Wednesday, February 28, 2007

Why we need disase

Good morning. It is a beautiful sunny but very cold day here in the Tetons!
My trianing has not been great this week so far but hey..that is ok right:)

My very good friend and coaching student Aran Gordon told me I could share this information with you below. Aran has Hemochromatosis. His journey to find out what was wrong with him, the treatments and the journey ahead is one that we should all read about. Aran is one of my heros! From the first day I stared coaching Aran: he could not even walk from his house to the end of the driveway to running 2 VERY successful Marathon des Sables. This man has taught me that we can do anything and that even though life does throw us many curve balls we must fight the fight and that each day is a gift as well as a blessing.
Through the highs, the lows we can all learn a great deal from Arans story.
Aran, the Batchens love you!

This is the link to an interview done on the Today program where Matt Lauer interviews the author of a book where the first chapter is about Arans experience with Hemochromatosis.

Why we need diseaseAuthor and medical researcher Dr. Sharon Moalem explores how deadly diseases are bred into our genes

Tuesday, February 27, 2007

Stress Fractures

Good morning!

In the past month I have had friends and students get some kind of stress fracture. For most of these people it has not been from running but from some other sport that is just happened! So much information to read about how to prevent and help stress fractures but below is some I have put together from different sources and I feel it is something we all need to think about.

All women over the age of 35 should be taking calcium and vit D.

It is putting money in the bank (calcium in your bones) in preparation for the inevitable loss starting at 40 but accelerating at menopause.
Over the counter----1800 mg calcium and 800 IU of vitamin D daily Never increase your mileage too quickly especially if you are also on your feet all day. Bone is constantly remodeling (breaking down old bone and laying down new bone). If the the stress (wt bearing, repetitive use) exceeds recovery (sitting, lying, no pounding) you are likely to end up with a stress fracture. THe BODY is an incredible machine but ONLY IF WE TREAT IT WITH RESPECT AND KEEP IT FINELY TUNED. Error: Going from IM to ultra running training and INCREASED MY RUNNING MILEAGE (without biking) WAY TO QUICKLY!!! Most stress fractures of the foot are NOT due to osteoporosis (more due to OVER USE). WE SHOULD ALL KNOW BETTER. I GOT OFF TRACK ON THE PLANTAR FASCIITIS TANGENT FOR CLOSE TO A YEAR. DON'T ACCEPT THAT YOU HAVE TO LIVE IN PAIN AS YOU GET OLDER. WE CAN GET FITTER AND MORE BUFFED AS WE AGE. Yes, really! You just have to do it right, a little more R&R, and pay attention to warning signs.....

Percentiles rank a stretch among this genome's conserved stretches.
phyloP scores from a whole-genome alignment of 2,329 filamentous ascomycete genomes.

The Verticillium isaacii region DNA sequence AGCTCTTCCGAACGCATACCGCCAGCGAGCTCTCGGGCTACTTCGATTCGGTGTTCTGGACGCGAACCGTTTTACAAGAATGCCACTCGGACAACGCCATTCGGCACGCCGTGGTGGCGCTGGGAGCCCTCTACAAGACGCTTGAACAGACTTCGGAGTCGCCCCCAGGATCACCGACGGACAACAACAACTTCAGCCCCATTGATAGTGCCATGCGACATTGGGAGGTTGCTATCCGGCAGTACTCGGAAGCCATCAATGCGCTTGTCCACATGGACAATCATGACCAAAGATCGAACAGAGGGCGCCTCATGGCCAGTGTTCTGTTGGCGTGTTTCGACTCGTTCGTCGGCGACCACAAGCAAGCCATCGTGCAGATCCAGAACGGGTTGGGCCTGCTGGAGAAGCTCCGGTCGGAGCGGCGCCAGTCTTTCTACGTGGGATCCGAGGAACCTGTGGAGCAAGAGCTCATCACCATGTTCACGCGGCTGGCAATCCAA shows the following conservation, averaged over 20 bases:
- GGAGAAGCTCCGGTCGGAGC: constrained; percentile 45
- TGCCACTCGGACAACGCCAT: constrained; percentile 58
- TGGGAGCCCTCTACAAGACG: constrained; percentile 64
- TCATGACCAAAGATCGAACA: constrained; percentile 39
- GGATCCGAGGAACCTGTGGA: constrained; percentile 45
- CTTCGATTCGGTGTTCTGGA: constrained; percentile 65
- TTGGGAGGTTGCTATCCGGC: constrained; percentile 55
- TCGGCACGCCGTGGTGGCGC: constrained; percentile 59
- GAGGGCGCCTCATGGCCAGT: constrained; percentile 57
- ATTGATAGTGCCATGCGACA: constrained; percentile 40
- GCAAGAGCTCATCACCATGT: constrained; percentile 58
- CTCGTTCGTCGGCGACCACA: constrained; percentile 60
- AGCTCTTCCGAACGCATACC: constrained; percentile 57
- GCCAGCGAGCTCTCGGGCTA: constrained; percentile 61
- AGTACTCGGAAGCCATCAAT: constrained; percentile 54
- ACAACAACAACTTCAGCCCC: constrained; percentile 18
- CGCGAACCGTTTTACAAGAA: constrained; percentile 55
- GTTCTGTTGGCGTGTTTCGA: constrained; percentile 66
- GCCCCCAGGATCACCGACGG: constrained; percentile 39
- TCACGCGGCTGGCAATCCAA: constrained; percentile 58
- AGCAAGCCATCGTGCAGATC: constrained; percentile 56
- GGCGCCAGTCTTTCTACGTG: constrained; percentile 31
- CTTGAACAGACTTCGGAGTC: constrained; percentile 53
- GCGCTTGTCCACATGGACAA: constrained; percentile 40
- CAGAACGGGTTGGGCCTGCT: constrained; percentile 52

Thoughts about why and how one friend got a stress fracture:

I posed a whole list of questions to my doctor about the cause of this injury. He feels it's the result of the one 3-hour run I did, instead of a more long-term accumulation of damage. There are a handful of things that would contribute (according to him, my research, and my own ideas):

22lb. pack - I didn't find that listed anywhere but if force=mass x acceleration and mass goes from 135 to 157 it will have a big effect on the impact forces of feet on the road.(TRAINING FOR MDS)

Surface - In recent months I hadn't been putting in many miles on the road. I didn't see that as a priority, trying to get more time on an uneven surface instead, preferably sand with a pack. I walked for two hours on the beach with a friend the day before, with our packs, so I felt it would be good to RUN for 3 hours on that Sunday since I hadn't done one of those in a while. Time constraints that day meant I couldn't get to the trails and back in time so I hit the road instead. The crown of the road can also play a role.

Mileage - This goes along with the surface topic, but that was a higher mileage day compared with most, especially since the motion was utterly repetitive and all of my other recent (last 2-3 months) had more variation of the motion.